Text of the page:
Health care financing and international health policies

Health care financing and international health policies

CRA helps clients to understand and respond to global policy and healthcare financing issues and their links with political objectives around fiscal sustainability and health outcomes.

There is great disparity between the policies and challenges of developed countries, with well-established healthcare systems, and those of emerging middle-income countries that are increasing healthcare spending to support more universal health coverage. CRA works with clients to examine how different countries finance healthcare and the impact this has for access to medicines and in commercial terms for companies.


Models of healthcare financing

  • Analysis of the healthcare financing environment in a country and the impact this has on the functioning of the local market
  • Assessment of sources of finance, contribution mechanisms and the organizations responsible for health care funding

Impact of Universal Health Coverage

  • Understanding the development of Universal Health Coverage (UHC) as a core priority for middle income countries as endorsed by WHO and how this affects access to medicines
  • Assessment of how UHC may be financed and implemented in different countries and the implications for industry

Access to medicines in low and middle income countries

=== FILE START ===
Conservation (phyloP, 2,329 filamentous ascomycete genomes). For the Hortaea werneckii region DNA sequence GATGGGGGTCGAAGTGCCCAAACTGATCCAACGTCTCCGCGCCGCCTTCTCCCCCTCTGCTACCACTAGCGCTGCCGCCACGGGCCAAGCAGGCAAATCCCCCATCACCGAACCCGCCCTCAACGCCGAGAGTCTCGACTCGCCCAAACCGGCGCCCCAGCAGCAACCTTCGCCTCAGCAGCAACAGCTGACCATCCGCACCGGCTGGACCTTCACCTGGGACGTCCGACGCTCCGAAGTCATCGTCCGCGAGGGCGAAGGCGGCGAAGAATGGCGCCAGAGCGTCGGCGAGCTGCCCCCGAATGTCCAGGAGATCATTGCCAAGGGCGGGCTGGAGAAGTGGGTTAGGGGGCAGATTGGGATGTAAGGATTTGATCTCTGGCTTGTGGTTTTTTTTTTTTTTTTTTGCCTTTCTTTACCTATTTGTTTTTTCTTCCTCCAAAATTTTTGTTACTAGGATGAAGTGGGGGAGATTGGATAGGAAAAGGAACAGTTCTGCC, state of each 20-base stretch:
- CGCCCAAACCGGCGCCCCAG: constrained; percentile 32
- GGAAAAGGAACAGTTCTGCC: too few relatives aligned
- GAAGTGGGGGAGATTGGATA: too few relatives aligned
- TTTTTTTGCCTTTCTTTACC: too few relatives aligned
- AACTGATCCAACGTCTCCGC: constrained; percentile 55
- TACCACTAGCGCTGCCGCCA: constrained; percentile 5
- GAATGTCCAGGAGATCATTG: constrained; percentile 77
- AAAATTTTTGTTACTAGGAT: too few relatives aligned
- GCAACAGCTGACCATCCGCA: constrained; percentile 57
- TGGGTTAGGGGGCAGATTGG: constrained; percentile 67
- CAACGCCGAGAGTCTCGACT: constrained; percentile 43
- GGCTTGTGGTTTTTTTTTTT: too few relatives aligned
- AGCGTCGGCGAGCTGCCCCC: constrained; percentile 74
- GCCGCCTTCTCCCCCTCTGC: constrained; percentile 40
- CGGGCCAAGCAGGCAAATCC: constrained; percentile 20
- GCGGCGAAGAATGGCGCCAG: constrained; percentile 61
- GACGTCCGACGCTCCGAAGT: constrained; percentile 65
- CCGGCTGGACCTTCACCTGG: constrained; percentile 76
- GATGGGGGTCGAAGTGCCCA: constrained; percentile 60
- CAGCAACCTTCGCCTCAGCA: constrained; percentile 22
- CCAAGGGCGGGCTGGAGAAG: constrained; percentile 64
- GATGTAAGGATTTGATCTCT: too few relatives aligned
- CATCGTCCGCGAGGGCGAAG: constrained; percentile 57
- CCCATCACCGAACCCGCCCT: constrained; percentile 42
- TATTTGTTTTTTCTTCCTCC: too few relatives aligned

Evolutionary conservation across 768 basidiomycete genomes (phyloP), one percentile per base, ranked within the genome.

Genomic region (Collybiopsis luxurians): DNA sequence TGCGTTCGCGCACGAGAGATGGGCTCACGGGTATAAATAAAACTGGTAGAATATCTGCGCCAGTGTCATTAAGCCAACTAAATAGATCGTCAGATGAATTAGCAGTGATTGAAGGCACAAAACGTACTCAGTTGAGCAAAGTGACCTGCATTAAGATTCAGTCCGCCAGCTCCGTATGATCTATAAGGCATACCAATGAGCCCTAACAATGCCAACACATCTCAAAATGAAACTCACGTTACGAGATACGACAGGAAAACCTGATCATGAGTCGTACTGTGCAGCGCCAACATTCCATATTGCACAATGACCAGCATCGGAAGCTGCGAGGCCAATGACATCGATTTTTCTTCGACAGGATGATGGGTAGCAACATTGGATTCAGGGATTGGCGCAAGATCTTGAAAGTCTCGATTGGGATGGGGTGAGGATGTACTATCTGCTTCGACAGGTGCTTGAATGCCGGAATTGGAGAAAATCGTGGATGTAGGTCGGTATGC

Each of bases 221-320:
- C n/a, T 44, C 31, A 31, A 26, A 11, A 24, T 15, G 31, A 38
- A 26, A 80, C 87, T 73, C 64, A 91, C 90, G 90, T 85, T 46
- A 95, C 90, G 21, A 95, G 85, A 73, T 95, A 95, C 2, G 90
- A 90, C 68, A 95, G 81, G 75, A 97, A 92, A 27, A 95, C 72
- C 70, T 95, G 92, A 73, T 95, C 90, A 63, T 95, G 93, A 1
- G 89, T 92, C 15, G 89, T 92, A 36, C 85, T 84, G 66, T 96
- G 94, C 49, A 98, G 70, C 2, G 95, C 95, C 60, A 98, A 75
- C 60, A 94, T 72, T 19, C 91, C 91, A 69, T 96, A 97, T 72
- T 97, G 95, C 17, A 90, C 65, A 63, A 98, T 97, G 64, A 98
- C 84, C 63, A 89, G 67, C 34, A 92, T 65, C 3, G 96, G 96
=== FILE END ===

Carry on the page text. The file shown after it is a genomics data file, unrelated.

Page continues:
• Review of drug pricing policies as a barrier to access in emerging markets and low income countries
  • Helping companies and governments to anticipate trends in healthcare and access to medicines
  • Economic analysis to influence debate around access to medicines in developing countries

International trade agreements

  • Assessment of regional or bilateral Free Trade Agreements (FTAs) in developing countries
  • Review of implications of the Trans-Atlantic Trade and Investment Partnership (TTIP) negotiations and other trade discussions with emerging markets such as China

Evolution of regulatory trends

  • Advice on varying policy and regulatory environments at national and international level, their effectiveness and implications for clients
  • Comparison between countries and regions in terms of medicines regulatory authorities and formal requirements for registering medicines
  • Implications for access in emerging markets

Recent engagements

  • The transition to universal healthcare coverage: lessons for managing the pharmaceutical budget
  • Assessment of EU-level policy intervention in support of tiered pricing schemes for DG Trade of the European Commission
  • Assessment of how value is put on clinical trials and how this is evidenced
  • Report on how different countries have implemented pharmacovigilance for biotherapeutic medicines
  • Development of a set of possible funding mechanisms for the WHO prequalification (PQ) programme


Tim Wilsdon
Vice President